As World War I took its tool, hundreds of young women were employed at radium-dial factories to paint clock faces with a new miracle substance: radium. Assured by their bosses that the luminous material was completely safe, the women used the “lip-painting” technique to do their job, happily surprised to find themselves glowing from head to toe by the dust that collected after a day’s work. With such a coveted job, these girls were considered to be the luckiest of all – until they all began to fall ill. As the radium poisoned their bodies, they found themselves battling not just their physical ailments but the working industry themselves in one of America’s biggest scandals.
I never expected a nonfiction novel to be so moving and gripping. I could not read this novel in one sitting; I had to take multiple pauses because it was just so emotional. I didn’t know much about this topic before I began reading. I had just thought that this was an interesting event that involved radium, a substance I’m familiar with through my course work. I got so much more than that through this book. The author creates a vivid story that looks at the lives of all of these women, full of their hopes and dreams and despairs. It shows all of the different people involved that either hindered or aided in justice being meted out. There was so much courage and strength portrayed here and the author made the reader care about every single woman mentioned in the story; they weren’t just names but real people that I could connect with. While the novel was definitely more in favor of the women than the radium companies (which totally makes sense!), I was happy to see that the author did take into account the reasons why the companies did what they did; it didn’t make me sympathetic to them on any account but it did make an attempt to give a more well-rounded picture of the scandal. This was a gripping story where I was on the edge of my seat, wondering how the women would get past each obstacle thrown in their way. The best thing about this story was the message of perseverance and hope and bravery that these women showed in every facet of their lives; they may have been dying but they wouldn’t give up on living and fighting. It made me feel so proud to see all that they accomplished even after facing such adversity. I can honestly say that I have never felt this emotionally invested in a novel before. What an amazing story and the author did such a brilliant job of making it relevant and appealing to the masses. This is definitely a nonfiction book you don’t want to miss out on!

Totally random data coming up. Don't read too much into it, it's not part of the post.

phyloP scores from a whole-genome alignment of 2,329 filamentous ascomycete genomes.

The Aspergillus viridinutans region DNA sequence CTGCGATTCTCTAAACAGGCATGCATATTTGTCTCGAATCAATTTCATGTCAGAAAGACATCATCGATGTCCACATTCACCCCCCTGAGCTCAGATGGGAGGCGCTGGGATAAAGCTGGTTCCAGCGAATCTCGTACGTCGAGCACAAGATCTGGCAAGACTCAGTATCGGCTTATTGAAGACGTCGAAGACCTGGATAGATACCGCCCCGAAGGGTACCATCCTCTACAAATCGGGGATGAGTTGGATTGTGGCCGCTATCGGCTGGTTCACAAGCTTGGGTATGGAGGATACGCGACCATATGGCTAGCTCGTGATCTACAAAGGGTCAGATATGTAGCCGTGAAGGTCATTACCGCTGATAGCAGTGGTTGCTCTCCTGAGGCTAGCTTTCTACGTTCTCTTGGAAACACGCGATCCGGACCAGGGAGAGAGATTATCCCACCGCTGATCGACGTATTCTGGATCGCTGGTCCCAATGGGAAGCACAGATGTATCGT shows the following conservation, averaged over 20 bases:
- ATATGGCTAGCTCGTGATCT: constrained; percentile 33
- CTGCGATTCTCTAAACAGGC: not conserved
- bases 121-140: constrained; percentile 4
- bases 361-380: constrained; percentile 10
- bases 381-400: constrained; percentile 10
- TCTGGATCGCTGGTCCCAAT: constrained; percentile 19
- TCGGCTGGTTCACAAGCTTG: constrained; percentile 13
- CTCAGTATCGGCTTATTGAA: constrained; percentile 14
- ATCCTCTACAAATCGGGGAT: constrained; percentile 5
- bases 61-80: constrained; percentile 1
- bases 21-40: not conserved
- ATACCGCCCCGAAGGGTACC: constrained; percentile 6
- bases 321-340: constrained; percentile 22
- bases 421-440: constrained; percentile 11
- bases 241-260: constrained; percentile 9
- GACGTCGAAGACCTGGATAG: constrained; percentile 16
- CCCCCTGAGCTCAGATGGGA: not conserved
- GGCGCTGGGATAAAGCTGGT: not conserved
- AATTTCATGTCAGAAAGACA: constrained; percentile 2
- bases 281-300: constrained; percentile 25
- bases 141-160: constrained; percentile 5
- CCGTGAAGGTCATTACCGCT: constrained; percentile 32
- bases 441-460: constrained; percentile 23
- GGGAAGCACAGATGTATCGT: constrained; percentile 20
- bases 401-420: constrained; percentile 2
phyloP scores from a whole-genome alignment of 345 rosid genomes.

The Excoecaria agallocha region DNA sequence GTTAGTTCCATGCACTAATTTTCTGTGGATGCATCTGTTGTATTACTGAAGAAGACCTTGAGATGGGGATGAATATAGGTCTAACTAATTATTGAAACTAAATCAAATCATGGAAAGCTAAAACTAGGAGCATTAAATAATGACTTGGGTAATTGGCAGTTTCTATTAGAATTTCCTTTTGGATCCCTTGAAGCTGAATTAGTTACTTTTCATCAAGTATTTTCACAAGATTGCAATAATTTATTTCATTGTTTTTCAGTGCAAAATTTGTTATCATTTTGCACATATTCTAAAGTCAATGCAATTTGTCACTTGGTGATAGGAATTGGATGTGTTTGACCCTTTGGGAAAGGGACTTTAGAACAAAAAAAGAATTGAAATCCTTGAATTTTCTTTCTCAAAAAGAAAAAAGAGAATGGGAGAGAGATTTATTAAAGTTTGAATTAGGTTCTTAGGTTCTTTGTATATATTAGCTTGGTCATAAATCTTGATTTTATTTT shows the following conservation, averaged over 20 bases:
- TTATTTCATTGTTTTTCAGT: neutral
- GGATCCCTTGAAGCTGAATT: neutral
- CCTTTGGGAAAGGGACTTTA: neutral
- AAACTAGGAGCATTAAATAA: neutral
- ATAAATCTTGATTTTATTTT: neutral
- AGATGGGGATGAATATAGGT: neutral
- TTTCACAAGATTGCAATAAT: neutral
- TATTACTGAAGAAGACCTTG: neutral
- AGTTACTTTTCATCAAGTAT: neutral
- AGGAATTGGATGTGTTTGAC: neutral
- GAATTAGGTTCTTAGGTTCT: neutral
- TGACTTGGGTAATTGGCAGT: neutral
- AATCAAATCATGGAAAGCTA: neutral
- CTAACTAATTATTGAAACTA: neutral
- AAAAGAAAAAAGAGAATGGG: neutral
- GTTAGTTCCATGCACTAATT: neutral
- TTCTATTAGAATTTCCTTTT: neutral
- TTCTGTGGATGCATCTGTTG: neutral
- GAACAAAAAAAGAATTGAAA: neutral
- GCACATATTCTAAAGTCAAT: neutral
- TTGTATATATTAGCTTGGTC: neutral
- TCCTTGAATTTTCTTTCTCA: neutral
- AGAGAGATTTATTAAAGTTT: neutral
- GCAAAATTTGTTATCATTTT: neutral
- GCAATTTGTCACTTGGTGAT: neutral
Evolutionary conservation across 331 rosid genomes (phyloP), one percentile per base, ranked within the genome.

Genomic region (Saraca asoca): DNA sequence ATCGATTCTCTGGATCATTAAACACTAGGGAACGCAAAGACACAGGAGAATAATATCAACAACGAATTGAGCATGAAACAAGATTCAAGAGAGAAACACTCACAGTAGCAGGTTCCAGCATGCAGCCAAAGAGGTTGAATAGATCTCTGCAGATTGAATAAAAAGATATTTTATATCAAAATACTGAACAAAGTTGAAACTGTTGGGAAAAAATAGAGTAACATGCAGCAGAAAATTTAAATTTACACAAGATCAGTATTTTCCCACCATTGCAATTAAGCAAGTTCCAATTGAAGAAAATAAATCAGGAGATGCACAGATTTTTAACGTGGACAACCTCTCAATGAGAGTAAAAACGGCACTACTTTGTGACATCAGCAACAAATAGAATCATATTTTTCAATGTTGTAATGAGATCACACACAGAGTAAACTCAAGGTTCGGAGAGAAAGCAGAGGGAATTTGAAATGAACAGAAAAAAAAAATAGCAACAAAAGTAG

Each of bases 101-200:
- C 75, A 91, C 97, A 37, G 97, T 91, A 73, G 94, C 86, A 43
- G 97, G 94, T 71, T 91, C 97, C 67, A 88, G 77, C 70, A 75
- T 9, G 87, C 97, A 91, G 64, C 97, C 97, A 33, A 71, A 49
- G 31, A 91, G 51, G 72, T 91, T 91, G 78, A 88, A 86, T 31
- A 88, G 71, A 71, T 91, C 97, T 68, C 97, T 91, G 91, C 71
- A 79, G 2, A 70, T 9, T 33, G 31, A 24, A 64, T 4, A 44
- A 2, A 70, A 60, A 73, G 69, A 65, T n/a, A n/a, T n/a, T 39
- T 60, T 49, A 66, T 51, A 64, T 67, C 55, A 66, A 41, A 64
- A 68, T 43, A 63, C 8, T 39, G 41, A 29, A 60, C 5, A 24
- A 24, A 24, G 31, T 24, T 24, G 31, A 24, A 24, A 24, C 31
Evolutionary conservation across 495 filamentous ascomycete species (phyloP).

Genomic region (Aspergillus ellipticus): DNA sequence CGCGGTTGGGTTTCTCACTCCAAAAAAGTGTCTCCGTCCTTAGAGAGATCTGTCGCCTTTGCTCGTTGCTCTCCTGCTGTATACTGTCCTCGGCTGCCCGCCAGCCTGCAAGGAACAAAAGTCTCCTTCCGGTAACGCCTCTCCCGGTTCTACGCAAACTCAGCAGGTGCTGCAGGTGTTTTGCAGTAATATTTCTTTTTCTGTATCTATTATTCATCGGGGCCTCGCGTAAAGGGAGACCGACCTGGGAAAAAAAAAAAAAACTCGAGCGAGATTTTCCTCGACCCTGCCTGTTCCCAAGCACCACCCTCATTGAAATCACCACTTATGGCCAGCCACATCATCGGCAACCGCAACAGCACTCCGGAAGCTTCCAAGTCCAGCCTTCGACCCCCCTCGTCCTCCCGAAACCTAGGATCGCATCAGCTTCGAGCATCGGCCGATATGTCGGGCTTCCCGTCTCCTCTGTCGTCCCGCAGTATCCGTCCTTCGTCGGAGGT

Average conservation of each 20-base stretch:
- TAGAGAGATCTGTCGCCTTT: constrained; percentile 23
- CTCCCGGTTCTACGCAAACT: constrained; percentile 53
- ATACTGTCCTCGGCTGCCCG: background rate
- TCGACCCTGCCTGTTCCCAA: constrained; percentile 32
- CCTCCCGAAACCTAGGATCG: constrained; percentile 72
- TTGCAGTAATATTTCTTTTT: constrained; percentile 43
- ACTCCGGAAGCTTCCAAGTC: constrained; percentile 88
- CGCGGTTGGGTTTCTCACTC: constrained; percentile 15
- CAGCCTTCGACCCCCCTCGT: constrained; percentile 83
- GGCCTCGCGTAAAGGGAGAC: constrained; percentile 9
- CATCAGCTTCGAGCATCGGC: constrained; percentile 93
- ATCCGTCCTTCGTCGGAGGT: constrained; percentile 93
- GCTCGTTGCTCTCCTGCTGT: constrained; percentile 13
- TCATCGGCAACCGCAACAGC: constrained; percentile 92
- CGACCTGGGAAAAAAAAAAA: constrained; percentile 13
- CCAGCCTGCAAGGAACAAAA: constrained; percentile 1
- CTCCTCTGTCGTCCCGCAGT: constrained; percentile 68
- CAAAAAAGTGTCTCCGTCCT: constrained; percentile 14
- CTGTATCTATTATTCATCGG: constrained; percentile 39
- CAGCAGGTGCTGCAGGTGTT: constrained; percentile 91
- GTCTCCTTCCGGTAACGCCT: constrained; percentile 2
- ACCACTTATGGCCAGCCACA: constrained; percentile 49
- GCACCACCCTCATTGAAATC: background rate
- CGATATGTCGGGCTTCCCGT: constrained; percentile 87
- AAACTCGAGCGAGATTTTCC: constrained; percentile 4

What drew me to this novel was that it is based on a true story. I love fiction and I will read pretty much any genre but when it comes to historical fiction, the more truth there is, the more I like it. The story line itself seemed quite intriguing, what with its gruesome portrayal of experimentation done on children in the name of science. I was very eager to read it and now, I am eager to give you my review!
In 1919, 4-year-old Rachel Rabinowitz lives in a small apartment with her parents and her older brother. But when tragedy strikes, Rachel is separated from her brother and sent to a Jewish orphanage, where she is subjected to experimentation by Dr. Mildred Solomon. The x-ray treatments leave her disfigured in more ways than one, and Rachel grows up suffering from the consequences both physically and emotionally. Years later, Rachel is a nurse at a Manhattan Care Home and comes face-to-face with Dr. Solomon, who is now elderly and cancer-striken. This is Rachel’s chance to confront the doctor and punish her for her wrongdoings. But as Rachel begins to take care of her new charge, she realizes that things may be more complex than she initially thought.
Although I liked the premise of this novel, it didn’t satisfy me as much as I had hoped. I loved the moral dilemma that Rachel was facing and I really enjoyed reading about the life Rachel had lived before, during, and after the experimentation that led to this culminating point in the novel. The complexity of the situation was aptly described and it made me rethink my own views on the situation. Revenge always seems simple when you first encounter a situation where you have been wronged, and it’s not often that one gets the chance to really delve deeper into the emotions and morals associated with revenge. This novel gives you that chance. That being said, the ending was too bittersweet for my taste. I felt like I wanted more for Rachel. The author had done such a good job portraying her character that I felt a kinship towards her and wanted everything to be absolutely perfect. And even though life doesn’t work out that way, I wanted it to. In a way, that’s a sign that this novel is fantastic in its ability to capture the reader’s attention and draw the sympathy of the reader for the protagonist. If you are looking for a good historical fiction, I would definitely recommend this one!